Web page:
Total pay, including bonuses, fell by 0.4% in real terms for employees in Great Britain between February-April 2016 and February-April 2017, according to research by the Office for National Statistics (ONS).
Its UK labour market: June 2017 report, also found that regular pay, excluding bonuses, fell by 0.6% in real terms between February-April 2016 and February-April 2017. This is the lowest growth rate in Great Britain since June-August 2014.
In nominal terms, which have not been adjusted for consumer price inflation, total pay increased by 2.1% between February-April 2016 and February-April 2017. This is lower than the 2.3% growth rate recorded between January-March 2016 and January-March 2017. The annual growth rate for total pay, in nominal terms, has not fallen below 2.1% since October-December 2015.
Regular pay in nominal terms increased by 1.7% between the three months to April 2016 and the three months to April 2017, which is less than the 1.8% growth rate between January-March 2016 and January-March 2017. In nominal terms, the annual growth rate for regular pay has not been lower than 1.7% since August-October 2014.
Average total pay, including bonuses, was £502 a week in nominal terms before tax and other deductions from pay for employees in Great Britain in April 2017. This compares to £497 a week in April 2016. Average regular pay, excluding bonuses, was £472 a week in April 2017, increasing from £464 a week in April 2016.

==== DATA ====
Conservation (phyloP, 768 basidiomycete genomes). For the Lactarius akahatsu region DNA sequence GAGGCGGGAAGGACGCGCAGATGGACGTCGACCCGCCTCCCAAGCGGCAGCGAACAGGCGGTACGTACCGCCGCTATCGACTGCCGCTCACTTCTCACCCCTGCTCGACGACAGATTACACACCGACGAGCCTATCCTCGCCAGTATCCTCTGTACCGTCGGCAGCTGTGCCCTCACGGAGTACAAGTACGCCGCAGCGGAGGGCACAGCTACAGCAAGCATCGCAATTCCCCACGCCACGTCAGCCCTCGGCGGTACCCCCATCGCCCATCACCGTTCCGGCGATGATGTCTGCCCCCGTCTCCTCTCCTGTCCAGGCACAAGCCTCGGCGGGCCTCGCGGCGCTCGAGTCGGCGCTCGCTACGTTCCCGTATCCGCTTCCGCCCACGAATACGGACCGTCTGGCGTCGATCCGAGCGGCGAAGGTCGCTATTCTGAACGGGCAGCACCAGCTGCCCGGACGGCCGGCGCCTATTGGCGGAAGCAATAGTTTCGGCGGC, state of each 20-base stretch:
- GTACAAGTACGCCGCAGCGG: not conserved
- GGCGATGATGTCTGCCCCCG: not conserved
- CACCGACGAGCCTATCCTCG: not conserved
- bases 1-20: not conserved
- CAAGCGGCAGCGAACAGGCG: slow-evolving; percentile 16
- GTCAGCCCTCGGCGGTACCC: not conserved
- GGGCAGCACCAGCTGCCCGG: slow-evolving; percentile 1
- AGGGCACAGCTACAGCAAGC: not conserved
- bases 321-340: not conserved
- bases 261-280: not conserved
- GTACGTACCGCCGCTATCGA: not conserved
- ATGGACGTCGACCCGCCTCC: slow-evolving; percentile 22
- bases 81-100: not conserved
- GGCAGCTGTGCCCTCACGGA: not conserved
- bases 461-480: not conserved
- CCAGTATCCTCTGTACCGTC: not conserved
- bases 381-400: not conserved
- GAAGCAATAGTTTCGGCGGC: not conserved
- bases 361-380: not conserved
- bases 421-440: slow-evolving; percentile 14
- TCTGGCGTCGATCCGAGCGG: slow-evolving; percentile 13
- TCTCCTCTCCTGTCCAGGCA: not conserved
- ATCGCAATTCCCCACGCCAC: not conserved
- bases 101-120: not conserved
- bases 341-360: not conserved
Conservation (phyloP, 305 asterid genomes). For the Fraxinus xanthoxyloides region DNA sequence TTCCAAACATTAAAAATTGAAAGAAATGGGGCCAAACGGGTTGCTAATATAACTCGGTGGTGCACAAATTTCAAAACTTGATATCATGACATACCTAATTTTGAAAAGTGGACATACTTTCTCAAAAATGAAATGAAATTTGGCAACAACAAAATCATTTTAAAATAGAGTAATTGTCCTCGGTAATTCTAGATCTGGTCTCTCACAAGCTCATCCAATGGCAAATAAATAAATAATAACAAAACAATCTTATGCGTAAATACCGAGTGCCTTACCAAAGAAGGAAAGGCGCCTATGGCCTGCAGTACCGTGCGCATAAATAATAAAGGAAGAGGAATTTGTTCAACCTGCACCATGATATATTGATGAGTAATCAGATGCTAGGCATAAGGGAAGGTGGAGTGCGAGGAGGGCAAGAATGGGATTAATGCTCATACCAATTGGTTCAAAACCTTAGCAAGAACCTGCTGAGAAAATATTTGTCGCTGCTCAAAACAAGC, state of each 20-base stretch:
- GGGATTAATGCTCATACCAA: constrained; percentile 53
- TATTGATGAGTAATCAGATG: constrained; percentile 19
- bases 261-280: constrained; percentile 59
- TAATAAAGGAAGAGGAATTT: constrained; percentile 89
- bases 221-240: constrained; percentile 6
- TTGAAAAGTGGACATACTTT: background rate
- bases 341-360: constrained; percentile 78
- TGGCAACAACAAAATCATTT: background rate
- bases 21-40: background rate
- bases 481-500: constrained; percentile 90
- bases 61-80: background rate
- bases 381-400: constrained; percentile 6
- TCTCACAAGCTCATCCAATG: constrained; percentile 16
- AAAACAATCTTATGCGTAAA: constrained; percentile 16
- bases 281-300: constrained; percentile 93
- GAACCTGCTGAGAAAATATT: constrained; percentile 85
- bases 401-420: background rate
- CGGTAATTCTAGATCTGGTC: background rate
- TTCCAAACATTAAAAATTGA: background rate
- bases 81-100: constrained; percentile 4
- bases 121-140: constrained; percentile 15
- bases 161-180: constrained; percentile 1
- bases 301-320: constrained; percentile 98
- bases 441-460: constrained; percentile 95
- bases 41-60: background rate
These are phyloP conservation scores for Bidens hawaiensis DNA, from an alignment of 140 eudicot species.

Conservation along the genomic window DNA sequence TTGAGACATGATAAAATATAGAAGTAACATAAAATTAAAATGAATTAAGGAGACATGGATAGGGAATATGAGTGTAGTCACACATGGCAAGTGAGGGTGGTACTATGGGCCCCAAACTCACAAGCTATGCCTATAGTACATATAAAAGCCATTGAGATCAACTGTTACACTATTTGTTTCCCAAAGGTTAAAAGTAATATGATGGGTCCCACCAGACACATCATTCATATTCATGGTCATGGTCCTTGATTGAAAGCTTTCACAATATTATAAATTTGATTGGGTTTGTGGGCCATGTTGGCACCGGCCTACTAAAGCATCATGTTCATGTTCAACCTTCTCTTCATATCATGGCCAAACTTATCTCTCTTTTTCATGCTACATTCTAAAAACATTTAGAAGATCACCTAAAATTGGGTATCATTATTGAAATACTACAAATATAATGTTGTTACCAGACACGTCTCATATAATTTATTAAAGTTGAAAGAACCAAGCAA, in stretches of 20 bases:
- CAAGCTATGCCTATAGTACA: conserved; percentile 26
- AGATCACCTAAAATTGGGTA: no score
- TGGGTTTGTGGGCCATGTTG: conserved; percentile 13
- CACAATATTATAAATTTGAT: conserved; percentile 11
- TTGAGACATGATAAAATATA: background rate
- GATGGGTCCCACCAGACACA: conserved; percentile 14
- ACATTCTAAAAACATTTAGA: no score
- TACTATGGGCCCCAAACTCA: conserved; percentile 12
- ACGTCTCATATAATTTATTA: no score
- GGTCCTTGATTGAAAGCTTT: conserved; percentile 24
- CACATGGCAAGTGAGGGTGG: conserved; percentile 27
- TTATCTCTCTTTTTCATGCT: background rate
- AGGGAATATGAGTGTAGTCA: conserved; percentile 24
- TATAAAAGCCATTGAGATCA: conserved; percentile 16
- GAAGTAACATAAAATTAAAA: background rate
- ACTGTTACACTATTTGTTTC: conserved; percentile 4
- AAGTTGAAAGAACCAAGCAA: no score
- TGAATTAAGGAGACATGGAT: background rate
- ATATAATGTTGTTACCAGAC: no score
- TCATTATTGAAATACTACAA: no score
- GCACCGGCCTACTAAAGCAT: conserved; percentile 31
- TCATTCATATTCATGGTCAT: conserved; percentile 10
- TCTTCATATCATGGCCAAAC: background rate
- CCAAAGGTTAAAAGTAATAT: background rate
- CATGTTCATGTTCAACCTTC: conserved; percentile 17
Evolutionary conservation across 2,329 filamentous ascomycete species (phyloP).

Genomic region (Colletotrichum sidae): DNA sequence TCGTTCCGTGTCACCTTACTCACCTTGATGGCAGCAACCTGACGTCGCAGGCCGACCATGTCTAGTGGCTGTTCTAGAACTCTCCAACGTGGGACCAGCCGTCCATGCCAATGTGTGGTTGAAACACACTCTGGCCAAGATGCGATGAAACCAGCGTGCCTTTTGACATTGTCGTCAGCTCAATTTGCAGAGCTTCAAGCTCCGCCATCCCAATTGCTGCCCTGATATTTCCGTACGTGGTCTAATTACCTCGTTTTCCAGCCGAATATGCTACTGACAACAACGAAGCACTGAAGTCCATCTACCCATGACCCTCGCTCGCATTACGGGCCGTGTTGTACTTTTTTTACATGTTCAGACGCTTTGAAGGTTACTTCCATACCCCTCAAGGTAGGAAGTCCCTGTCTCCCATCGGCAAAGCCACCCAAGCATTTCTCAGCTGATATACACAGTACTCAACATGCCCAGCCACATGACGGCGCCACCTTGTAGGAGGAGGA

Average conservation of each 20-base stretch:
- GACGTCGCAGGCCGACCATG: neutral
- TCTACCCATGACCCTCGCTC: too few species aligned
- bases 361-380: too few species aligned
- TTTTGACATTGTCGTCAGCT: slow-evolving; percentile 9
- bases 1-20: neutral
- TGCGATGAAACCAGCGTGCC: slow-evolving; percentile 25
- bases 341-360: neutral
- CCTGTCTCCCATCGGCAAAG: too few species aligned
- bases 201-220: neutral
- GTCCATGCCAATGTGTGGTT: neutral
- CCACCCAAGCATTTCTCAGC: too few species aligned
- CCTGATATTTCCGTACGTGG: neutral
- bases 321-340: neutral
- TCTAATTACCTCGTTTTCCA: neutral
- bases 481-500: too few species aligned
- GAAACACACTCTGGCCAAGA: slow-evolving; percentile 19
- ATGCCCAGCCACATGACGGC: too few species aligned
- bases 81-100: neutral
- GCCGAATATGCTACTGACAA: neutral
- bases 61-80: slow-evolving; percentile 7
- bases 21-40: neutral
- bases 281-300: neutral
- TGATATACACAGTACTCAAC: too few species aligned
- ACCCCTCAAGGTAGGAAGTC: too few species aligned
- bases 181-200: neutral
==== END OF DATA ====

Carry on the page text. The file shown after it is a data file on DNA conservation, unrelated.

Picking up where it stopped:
In real terms, which have been adjusted for consumer price inflation, average total pay for employees in Great Britain was £487 a week in April 2017, before tax and other deductions from pay. Average regular pay in real terms, excluding bonus payments, was £458 a week in April 2017, before tax and other deductions from pay.
Average total pay for employees in Great Britain, in nominal terms, increased by 33.5% between January 2005 and April 2017, rising from £376 a week to £502 a week. Over the same time period, the Consumer Prices Index, including owner occupiers’ housing costs (CPIH), increased by 31.8%.
Mariano Mamertino, Europe, Middle East and Africa (EMEA) economist at Indeed, said: “For several months, and throughout the election campaign, the greatest concern over the labour market has shifted from those who are out of work to those who are in work, and how their living standards are being steadily squeezed.
“The reason is pay rises are no longer just being outpaced, but left behind, by accelerating inflation. Consumer prices have risen by 2.9% in the past 12 months, yet by April average wages were creeping up at just 1.7% a year. That gaping mismatch will inevitably morph from a source of pain for [employees] into a threat to the wider economy. Real wages aren’t just falling, they’re stuck in reverse, and this risks undermining Britain’s increasingly fragile economic growth.”
Ian Brinkley, acting chief economist at the Chartered Institute for Personnel and Development (CIPD), added: “The figures confirm that real wages have fallen again, the third month in a row, as measured by average weekly earnings. The sharp fall in earnings growth is remarkably broad-based, which is due to a combination of persistently low productivity growth and a fall in confidence among employers about the future prospects for demand in the UK economy.
“The only sustainable solution to weak pay growth is to address the fundamental cause, which is the UK’s poor productivity performance. The new government should not allow the current short-term political uncertainty and looming Brexit negotiations to distract from the need to address key issues, such as managerial quality, skills development for the whole workforce, and work organisation and progression. We hope that the Queen’s Speech will include a commitment to draw up a new long-term productivity plan based on consultations with a wide range of industrial and professional organisations and trade unions, including a clear focus on the workplace.”